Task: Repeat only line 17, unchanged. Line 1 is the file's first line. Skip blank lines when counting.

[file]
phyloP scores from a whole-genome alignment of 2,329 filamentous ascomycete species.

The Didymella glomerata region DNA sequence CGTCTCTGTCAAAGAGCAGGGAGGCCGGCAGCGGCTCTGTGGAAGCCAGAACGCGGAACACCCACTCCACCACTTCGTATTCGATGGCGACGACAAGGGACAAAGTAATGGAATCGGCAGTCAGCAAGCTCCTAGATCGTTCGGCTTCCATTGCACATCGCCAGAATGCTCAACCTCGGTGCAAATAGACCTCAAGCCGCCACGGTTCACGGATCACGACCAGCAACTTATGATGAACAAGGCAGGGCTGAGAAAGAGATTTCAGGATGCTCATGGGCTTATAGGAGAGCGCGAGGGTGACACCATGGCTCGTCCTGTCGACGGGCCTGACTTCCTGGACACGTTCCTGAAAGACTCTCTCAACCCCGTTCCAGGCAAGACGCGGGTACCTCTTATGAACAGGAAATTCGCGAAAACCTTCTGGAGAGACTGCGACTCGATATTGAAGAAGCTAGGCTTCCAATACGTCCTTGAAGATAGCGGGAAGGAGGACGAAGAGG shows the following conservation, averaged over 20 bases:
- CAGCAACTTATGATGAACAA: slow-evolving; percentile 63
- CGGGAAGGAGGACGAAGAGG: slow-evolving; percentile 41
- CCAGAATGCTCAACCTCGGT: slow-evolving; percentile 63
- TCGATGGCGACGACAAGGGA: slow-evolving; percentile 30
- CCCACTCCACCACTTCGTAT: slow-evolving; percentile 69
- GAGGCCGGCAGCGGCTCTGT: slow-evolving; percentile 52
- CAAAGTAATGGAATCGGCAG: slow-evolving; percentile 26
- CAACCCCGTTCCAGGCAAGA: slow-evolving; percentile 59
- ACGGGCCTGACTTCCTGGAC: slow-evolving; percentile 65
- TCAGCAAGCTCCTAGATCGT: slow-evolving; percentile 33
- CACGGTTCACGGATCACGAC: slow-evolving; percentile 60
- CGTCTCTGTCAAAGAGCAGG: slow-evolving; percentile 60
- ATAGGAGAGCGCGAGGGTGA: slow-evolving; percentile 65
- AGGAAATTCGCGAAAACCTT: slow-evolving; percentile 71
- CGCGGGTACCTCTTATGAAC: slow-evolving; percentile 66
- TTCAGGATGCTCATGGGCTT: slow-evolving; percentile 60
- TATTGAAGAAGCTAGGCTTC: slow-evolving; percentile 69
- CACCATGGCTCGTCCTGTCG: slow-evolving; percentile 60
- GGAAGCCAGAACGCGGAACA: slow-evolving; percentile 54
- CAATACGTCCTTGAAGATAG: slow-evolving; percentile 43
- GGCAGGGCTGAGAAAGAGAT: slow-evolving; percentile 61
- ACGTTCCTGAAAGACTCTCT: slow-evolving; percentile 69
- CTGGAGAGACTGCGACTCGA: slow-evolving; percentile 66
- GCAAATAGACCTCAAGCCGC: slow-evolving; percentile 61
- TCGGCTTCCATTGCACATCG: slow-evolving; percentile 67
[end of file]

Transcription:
- CGCGGGTACCTCTTATGAAC: slow-evolving; percentile 66